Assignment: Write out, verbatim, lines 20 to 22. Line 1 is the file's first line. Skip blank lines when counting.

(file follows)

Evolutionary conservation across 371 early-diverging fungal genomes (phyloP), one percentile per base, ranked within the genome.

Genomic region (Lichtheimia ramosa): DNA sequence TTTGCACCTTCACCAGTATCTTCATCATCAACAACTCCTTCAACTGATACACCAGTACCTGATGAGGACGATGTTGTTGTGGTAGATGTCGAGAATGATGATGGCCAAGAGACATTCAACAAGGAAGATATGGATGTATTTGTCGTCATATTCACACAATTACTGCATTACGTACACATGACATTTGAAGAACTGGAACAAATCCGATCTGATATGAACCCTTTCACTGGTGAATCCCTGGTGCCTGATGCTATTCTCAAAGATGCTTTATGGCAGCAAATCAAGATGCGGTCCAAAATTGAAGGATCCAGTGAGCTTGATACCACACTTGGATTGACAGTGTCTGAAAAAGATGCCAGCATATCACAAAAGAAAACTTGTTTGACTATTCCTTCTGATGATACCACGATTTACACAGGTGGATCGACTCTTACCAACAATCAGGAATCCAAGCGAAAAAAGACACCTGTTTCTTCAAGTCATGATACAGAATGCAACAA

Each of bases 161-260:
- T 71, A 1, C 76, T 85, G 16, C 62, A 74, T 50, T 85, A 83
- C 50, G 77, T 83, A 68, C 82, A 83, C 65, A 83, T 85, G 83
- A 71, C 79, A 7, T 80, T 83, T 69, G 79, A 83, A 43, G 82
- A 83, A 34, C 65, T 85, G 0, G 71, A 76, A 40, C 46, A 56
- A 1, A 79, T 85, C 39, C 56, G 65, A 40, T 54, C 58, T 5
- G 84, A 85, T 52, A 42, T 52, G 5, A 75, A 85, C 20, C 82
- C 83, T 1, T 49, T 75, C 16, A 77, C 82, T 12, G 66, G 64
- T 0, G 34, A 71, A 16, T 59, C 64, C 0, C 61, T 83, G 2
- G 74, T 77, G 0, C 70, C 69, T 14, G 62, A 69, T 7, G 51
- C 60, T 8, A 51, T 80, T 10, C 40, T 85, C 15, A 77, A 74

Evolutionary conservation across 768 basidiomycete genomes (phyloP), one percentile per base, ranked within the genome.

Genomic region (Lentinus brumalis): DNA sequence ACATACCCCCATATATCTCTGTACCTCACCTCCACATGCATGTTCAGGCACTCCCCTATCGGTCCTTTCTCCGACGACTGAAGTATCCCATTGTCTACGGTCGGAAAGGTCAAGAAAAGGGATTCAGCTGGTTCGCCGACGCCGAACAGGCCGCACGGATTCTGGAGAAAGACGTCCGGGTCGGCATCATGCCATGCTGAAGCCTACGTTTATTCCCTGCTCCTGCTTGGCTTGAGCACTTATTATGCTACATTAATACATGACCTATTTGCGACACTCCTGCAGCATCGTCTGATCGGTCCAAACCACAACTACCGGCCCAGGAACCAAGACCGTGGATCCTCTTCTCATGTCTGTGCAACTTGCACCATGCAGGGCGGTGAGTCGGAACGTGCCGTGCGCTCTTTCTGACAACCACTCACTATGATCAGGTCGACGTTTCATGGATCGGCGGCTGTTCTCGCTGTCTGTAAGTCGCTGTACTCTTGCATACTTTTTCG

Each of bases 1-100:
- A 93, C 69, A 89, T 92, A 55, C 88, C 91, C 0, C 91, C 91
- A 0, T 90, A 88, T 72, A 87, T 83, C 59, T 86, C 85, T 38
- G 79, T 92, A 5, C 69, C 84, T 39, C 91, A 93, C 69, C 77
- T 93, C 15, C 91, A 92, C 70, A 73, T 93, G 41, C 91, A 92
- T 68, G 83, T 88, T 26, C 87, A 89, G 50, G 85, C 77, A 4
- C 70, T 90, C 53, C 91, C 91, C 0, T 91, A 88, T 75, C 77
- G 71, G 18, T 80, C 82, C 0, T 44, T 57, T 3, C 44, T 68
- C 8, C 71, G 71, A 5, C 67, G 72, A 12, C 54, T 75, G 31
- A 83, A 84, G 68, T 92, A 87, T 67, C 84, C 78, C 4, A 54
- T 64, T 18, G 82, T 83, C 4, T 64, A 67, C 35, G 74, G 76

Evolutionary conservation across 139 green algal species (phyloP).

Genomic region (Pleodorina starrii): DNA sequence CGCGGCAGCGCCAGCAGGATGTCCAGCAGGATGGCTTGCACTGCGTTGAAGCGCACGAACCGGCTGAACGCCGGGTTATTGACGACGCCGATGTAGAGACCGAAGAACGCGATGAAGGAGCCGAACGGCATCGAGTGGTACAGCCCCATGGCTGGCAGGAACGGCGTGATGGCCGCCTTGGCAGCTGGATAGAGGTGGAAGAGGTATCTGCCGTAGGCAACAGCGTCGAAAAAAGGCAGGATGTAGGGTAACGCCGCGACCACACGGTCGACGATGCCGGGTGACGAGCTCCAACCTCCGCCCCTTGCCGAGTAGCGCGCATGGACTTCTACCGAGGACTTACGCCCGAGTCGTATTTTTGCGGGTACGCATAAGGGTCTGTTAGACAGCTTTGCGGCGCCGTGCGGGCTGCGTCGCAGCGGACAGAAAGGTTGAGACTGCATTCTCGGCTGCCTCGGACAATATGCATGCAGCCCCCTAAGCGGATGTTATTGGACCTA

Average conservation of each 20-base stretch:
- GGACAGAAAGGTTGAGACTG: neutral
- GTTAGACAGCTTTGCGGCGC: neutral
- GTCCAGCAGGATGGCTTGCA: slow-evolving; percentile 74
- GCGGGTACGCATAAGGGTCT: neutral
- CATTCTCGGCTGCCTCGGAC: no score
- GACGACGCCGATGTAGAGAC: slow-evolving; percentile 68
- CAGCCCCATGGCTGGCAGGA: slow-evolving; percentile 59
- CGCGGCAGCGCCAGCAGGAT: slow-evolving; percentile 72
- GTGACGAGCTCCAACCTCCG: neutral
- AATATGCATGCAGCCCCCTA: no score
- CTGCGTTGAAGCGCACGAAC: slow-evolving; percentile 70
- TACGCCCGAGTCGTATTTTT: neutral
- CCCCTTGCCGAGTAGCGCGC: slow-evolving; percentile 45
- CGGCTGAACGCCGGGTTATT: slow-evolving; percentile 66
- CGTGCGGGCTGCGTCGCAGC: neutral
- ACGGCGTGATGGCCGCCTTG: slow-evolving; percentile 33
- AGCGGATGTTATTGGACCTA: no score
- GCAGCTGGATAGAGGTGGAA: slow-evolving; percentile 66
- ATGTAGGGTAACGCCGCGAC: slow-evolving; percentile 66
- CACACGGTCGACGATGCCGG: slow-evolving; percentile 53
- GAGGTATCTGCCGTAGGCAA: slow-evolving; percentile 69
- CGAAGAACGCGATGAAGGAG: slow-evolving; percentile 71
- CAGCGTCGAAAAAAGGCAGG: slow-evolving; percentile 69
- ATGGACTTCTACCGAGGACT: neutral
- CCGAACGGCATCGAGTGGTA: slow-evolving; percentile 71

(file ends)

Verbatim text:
- T 93, C 15, C 91, A 92, C 70, A 73, T 93, G 41, C 91, A 92
- T 68, G 83, T 88, T 26, C 87, A 89, G 50, G 85, C 77, A 4
- C 70, T 90, C 53, C 91, C 91, C 0, T 91, A 88, T 75, C 77